comments today, the fed is not going to do anything rash. why would they start reversing course? they will start reversing course because the fundamentals are improving. therefore, there's this notion out there that the fed has artificially pumped up markets and there's nothing in the real economy. that's not true. every economic statistic has improved over the last two, three years. >> so why do we still need feed? >> the point being that the fed is not going to reverse course until they feel that the markets and the economy overall can advance without the fed's support. >> jeff? >> i just feel like we kind of want to have it both ways. we want to say that the economy is strengthening and we're on a glide path to recovery, but we still need the fed to print $85 billion a month. i mean, think about that number. that's absolutely unbelievable to say that we're on solid foot and we need $85 billion of phony money every month to be pumped into the market. >> we need to cut this short.
sorry, guys. we'll move on here but thank you for your thoughts today on this market. >> absolutely. a big announcement and a very big guest from the tech world today. our jon fortt is out there in silicon valley. jon? >> thanks, mark zuckerberg and art levenson, thanks for taking the time to talk with us about this important prize, $3 million to 11 scientists. mark, i want to start with you. i can't help but notice education is something that you put money towards personally. now life sciences. what are you hoping to accomplish as a relatively young ceo already putting money behind these kinds of causes? what's your philosophy and what message are you trying to send there? >> well, for this, the big thing is that we all think that our society needs more heroes who are scientists and researchers and engineers, and these people are doing amazing work and extending people's lives and improving the quality of people's lives, but what we're trying to set up with this prize is this institution that can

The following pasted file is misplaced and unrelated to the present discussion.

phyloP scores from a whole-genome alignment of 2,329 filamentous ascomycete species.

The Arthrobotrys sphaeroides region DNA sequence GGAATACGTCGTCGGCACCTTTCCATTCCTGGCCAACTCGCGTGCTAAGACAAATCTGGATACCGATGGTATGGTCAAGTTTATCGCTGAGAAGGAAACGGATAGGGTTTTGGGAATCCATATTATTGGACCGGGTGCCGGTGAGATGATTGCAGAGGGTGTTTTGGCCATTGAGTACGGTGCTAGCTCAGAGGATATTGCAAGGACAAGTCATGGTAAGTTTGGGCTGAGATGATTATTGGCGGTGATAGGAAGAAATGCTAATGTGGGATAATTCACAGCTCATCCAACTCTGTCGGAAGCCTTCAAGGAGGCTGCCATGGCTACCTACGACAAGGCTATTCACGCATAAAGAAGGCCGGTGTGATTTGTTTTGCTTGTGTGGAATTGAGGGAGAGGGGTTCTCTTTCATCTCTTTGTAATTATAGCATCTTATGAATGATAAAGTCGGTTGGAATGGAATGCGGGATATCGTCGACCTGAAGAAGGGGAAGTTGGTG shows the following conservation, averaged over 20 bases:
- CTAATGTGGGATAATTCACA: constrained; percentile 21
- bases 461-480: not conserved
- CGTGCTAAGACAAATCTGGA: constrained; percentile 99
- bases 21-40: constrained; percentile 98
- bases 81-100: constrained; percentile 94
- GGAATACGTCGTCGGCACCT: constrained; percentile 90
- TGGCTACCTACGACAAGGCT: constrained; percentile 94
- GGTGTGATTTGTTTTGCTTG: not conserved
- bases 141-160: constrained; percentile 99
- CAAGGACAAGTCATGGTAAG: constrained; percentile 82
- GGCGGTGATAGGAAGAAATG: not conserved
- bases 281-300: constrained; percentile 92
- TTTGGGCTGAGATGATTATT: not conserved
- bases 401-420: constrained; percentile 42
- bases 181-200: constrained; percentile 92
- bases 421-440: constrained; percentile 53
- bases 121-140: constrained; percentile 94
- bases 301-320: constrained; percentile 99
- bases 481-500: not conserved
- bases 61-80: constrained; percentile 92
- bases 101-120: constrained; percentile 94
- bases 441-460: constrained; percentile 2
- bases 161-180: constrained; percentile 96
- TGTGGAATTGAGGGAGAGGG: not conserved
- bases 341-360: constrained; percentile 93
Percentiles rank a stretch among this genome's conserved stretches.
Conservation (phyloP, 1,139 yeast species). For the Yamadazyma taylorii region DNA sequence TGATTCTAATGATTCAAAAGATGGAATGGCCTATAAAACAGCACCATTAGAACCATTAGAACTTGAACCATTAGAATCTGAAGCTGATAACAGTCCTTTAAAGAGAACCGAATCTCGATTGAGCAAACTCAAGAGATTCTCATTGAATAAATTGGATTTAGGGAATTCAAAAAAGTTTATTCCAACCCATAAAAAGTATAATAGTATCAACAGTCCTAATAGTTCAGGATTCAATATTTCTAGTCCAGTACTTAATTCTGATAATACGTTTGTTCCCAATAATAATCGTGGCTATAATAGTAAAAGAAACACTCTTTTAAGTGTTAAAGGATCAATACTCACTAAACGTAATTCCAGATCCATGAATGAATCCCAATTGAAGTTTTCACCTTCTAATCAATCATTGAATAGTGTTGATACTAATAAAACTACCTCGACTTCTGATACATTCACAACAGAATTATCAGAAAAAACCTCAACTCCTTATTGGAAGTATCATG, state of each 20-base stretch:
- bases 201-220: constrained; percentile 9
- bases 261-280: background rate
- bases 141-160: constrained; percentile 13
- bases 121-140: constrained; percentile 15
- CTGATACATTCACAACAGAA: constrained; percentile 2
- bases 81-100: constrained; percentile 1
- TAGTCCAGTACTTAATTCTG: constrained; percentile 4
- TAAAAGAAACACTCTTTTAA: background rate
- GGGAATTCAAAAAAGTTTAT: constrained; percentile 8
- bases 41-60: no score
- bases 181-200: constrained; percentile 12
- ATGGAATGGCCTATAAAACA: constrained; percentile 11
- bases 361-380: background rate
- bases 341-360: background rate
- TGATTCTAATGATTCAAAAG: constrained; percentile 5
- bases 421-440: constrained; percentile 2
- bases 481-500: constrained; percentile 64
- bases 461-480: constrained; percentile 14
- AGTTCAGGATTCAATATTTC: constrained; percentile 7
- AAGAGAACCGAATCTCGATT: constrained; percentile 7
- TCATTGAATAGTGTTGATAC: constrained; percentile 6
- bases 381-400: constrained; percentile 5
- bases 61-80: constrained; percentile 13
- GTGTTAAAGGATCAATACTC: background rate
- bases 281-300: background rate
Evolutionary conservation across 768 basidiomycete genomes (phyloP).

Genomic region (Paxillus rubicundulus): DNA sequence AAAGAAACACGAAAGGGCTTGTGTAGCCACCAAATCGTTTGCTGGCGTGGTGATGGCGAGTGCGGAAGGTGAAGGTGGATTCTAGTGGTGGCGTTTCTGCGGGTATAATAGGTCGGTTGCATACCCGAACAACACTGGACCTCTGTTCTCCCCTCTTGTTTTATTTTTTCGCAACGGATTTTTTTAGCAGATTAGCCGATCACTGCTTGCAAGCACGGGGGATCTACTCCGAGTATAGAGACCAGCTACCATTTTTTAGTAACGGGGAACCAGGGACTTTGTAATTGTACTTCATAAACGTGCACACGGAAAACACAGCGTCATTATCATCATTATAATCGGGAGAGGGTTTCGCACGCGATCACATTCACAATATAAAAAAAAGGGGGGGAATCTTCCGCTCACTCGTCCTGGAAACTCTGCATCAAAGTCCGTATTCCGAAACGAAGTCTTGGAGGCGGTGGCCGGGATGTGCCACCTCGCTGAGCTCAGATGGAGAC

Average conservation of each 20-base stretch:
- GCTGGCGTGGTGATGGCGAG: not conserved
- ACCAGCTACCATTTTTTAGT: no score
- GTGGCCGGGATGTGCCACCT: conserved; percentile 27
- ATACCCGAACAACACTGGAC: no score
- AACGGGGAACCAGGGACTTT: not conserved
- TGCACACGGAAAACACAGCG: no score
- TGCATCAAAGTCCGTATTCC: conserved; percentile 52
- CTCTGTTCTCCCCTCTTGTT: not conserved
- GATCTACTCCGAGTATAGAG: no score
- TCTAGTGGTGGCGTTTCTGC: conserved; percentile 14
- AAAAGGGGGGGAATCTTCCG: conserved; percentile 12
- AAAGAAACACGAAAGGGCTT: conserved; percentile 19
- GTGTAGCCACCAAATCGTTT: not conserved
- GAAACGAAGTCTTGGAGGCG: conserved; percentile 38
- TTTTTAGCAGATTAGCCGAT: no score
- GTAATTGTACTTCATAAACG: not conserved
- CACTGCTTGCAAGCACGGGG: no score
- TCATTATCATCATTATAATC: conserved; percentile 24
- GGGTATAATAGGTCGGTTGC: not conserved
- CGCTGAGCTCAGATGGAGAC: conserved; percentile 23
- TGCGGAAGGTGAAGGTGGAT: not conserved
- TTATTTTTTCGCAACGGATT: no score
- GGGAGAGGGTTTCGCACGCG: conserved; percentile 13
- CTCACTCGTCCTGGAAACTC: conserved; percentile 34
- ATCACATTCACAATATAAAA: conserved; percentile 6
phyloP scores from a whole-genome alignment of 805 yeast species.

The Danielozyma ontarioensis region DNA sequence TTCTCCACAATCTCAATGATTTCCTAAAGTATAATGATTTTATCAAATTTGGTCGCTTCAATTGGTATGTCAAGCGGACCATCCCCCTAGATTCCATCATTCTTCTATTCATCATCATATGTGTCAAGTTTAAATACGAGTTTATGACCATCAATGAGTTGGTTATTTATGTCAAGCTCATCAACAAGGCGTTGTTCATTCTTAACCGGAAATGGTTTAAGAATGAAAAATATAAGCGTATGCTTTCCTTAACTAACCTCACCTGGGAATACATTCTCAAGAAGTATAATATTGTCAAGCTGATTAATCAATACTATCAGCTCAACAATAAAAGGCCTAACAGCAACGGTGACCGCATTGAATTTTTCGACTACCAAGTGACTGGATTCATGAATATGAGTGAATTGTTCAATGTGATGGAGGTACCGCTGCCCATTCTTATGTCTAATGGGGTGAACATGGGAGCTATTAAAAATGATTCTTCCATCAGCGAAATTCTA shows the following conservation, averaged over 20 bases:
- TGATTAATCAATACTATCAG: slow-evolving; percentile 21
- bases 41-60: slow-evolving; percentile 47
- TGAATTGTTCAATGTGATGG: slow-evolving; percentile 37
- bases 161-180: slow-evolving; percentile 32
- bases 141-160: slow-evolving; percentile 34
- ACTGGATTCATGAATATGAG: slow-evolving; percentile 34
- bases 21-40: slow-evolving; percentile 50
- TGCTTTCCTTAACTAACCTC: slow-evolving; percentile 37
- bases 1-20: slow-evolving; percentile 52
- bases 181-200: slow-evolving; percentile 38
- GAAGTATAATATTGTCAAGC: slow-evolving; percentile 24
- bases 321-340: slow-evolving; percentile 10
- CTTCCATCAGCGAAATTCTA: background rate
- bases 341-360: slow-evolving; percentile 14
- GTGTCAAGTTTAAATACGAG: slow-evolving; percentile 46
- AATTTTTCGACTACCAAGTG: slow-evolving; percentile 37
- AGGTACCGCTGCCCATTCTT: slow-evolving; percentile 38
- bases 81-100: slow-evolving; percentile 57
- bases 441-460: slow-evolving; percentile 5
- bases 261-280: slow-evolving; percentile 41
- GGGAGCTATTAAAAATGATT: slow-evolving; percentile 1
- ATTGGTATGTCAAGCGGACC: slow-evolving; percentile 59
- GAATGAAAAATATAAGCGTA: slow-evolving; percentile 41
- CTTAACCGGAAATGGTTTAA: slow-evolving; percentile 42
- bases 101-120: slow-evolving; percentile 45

celebrate and rewards of the achievements from the sidelines. these are people who are curing diseases and expanding our understanding of humanity, and -- and if we can make it to that these folks are kind of inspirational to the next generation of people who might be scientists and that can just help a lot more progress get made by the next generation after this as well. >> art, you were telling me about six months ago an early investor in facebook approached you about helping to put this together. tell me, how is this effort different from what's being done already, what inspired you to put your time behind this? you've got a few other things to do. >> uri approached me five or six months ago. i was aware independently of his fundamental foundation physics prize which is a great thing and if i had 10 or 15 more iq points i would have gone into physics myself but i went with biology.
scientists so often toil for hours and hours and years and decades in the lab don't get much notoriety, publicity. almost none do it for any immediate prospect of financial gain and we as a society put so much emphasis on the sports heroes and move stars and the people who do in my mind, and i'm speaking on behalf of the entire board and sponsors' mind do the foundational breakthroughs to really improve people's lives. i said just that alone was worth my time. >> mark, your personal connect, if any, to this. i know uri has in his family some diseases that he wants research in and sergei and ann have parkinson's that they are trying to target. i know your wife has a medical degree and was in education. >> sure, sure. this is something that i do with my wife, so all of our philanthropic decisions are done